Important Changes to the Form I-9

Posted by Christy Putnam on June 6, 2017 at 9:47 AM

On November 14, 2016, the U.S. Citizenship and Immigration Services (USCIS) released an updated version of the Form I-9. There was a transition grace period allowed until January 22, 2017, but now all employers must utilize the correct form. Administrators should familiarize themselves with the differences between the old and new forms, and they should learn about the benefits of the new electronic version of the form.

There are three ways to complete the Form I-9, which has been required for every individual hired for employment in the U.S. since November 6, 1986, and they include:

  • Print it and complete it manually.
  • Fill it out electronically, then print and sign it. If the online fillable version is used, it must be printed and signed.
  • Use an electronic I-9 vendor.

Changes to the form were intended to help reduce errors and confusion that had previously led to common mistakes and costly fines. Still, with any change comes a learning curve. Fortunately, the new electronic version of the form (a.k.a. the "smart" form) in particular reduces the potential for error.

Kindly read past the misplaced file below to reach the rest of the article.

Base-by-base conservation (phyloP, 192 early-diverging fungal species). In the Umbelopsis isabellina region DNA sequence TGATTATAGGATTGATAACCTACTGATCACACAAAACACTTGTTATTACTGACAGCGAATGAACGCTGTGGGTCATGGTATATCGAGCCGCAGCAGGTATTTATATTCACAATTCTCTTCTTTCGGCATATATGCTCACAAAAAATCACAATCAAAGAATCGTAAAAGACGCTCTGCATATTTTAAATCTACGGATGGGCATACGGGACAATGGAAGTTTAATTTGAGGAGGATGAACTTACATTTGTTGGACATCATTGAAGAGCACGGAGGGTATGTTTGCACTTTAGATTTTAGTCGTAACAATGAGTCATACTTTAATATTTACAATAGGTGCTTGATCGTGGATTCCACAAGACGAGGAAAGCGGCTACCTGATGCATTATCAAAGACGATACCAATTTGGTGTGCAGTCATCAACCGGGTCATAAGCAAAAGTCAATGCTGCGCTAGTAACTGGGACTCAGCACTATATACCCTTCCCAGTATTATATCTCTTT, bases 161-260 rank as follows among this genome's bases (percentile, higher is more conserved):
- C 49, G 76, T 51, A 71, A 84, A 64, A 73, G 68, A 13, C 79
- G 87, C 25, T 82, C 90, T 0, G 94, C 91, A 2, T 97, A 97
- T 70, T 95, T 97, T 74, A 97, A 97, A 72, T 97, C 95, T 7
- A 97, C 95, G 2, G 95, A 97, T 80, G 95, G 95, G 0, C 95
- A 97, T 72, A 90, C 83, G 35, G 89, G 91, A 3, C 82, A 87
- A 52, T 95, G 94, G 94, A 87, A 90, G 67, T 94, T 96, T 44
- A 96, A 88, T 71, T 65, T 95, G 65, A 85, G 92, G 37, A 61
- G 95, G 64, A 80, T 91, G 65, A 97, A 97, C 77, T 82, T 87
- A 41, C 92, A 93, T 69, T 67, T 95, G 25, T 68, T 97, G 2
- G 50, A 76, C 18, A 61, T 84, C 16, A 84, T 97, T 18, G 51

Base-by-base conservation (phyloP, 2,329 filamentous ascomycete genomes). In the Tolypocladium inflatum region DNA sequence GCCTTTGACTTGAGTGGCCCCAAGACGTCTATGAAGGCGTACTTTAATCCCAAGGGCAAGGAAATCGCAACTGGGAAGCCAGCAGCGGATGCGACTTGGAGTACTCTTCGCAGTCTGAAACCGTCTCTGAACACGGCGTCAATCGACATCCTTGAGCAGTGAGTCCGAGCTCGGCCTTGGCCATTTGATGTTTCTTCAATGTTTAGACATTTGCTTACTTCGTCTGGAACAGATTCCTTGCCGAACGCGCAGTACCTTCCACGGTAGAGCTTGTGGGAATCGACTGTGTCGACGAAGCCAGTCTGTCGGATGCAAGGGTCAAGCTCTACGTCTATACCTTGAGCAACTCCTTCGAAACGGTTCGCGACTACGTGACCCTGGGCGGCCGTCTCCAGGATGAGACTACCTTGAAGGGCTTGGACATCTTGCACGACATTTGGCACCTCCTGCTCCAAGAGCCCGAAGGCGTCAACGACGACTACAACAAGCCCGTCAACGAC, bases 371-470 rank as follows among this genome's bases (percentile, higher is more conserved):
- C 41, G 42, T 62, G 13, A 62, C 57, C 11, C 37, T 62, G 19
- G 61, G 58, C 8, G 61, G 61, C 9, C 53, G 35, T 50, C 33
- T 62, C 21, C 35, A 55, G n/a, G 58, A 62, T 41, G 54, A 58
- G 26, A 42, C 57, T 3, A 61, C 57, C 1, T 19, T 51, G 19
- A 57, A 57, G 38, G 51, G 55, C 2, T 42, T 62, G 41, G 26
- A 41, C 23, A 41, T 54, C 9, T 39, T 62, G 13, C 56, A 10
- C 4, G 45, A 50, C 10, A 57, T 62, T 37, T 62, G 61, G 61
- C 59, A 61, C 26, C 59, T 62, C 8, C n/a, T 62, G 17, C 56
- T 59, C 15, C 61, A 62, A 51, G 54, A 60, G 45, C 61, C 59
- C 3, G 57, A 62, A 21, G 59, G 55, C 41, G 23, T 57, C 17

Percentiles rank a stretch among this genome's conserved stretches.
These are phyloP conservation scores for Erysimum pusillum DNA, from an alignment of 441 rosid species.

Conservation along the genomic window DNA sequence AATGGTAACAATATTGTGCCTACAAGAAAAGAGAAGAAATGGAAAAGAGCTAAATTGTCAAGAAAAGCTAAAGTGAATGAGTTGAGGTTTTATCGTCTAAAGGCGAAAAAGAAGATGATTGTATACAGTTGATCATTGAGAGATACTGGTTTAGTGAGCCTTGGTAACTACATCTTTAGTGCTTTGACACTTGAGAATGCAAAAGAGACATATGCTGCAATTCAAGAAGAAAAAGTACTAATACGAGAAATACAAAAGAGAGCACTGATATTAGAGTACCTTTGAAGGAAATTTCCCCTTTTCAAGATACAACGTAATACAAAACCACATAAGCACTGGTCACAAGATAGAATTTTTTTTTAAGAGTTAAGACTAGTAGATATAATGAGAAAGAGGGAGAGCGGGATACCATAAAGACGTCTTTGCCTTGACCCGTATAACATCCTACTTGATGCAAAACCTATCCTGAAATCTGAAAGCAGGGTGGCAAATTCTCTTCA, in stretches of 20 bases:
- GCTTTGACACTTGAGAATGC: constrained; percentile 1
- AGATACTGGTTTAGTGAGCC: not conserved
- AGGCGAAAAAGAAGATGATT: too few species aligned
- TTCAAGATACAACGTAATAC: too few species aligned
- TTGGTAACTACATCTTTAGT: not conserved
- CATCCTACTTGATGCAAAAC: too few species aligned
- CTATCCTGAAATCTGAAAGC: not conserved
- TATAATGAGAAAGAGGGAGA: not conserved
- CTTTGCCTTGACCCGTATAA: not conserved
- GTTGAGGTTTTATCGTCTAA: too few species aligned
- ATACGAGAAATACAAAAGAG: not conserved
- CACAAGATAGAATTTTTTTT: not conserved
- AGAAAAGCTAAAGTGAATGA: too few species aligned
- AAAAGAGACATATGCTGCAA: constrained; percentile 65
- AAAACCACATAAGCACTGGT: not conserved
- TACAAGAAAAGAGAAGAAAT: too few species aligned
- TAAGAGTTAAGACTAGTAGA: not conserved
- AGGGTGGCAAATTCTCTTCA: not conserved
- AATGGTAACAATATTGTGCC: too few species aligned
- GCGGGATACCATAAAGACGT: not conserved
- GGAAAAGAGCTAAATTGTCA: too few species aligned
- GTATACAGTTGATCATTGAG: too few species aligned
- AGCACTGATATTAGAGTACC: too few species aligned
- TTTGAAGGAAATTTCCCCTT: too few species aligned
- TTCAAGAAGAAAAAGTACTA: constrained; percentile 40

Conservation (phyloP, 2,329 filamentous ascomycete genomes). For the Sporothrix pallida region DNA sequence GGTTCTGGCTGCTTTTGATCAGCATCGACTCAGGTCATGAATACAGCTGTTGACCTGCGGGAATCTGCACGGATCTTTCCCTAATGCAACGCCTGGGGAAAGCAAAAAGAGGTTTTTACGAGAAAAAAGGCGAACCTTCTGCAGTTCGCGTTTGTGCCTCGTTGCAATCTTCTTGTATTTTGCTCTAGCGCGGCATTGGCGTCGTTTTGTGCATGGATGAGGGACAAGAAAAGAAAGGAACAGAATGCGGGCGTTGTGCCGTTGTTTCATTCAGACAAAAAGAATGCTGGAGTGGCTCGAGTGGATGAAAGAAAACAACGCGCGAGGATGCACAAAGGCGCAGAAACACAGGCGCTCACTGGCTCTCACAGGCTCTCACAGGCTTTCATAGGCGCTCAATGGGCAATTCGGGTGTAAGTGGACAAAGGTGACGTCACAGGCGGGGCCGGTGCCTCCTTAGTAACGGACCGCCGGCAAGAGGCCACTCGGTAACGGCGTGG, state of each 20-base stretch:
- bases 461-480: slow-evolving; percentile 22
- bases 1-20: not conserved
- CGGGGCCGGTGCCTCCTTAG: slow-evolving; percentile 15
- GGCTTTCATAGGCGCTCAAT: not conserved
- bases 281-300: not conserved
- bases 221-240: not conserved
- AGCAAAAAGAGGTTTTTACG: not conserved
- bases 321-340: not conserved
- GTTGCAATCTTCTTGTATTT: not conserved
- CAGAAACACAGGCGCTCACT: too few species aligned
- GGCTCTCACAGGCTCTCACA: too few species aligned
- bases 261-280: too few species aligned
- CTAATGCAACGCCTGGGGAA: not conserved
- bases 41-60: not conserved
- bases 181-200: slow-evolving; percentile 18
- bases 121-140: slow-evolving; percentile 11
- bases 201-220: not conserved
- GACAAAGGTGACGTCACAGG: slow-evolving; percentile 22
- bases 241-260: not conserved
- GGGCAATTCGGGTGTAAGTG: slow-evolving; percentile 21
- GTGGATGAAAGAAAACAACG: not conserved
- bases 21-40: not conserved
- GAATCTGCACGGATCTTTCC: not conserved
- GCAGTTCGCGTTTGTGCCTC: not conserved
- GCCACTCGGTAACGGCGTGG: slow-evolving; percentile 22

Important Changes to the Form I-9

Download our infographic that lists four changes with the form
that lead to common mistakes and six benefits of using the electronic Form I-9.

The Basics

New forms do not need to be completed for existing employees; only new hires and, in some cases, re-hires. It is recommended - though not required - that Form I-9s be kept separate from other employee files. These forms must be retained for a minimum of three years after the employee's hire date or one year after termination, whichever is greater. It is also recommended to keep a list of those forms that are destroyed but, again, this is not a requirement.

The Form I-9 must be completed by the employee no later than the first date of employment, and the employer must complete section two within three business days of the employee’s start date.


It is very important for employers to complete the forms properly, as they may be fined if the form is not completed correctly and/or in its entirety.

Fines increased significantly effective August 1, 2016. For mistakes and omissions on the forms, the minimum penalty was increased from $110 to $216, and the maximum increased from $1,100 to $2,156. Penalties are also assessed for things like unlawful employment of immigrant workers (which range from $539 to $4,313 with a maximum penalty of $21,563 for multiple charges). For additional information on penalties that could apply, please visit the USCIS Form I-9 Penalties page.

The new forms are accessible, along with additional information and guidance, on the USCIS Employee Eligibility Verification page. As of this writing, the new Form I-9 was set to expire on August 31, 2019.

Topics: Human Capital Management, News Alert, Human Resources

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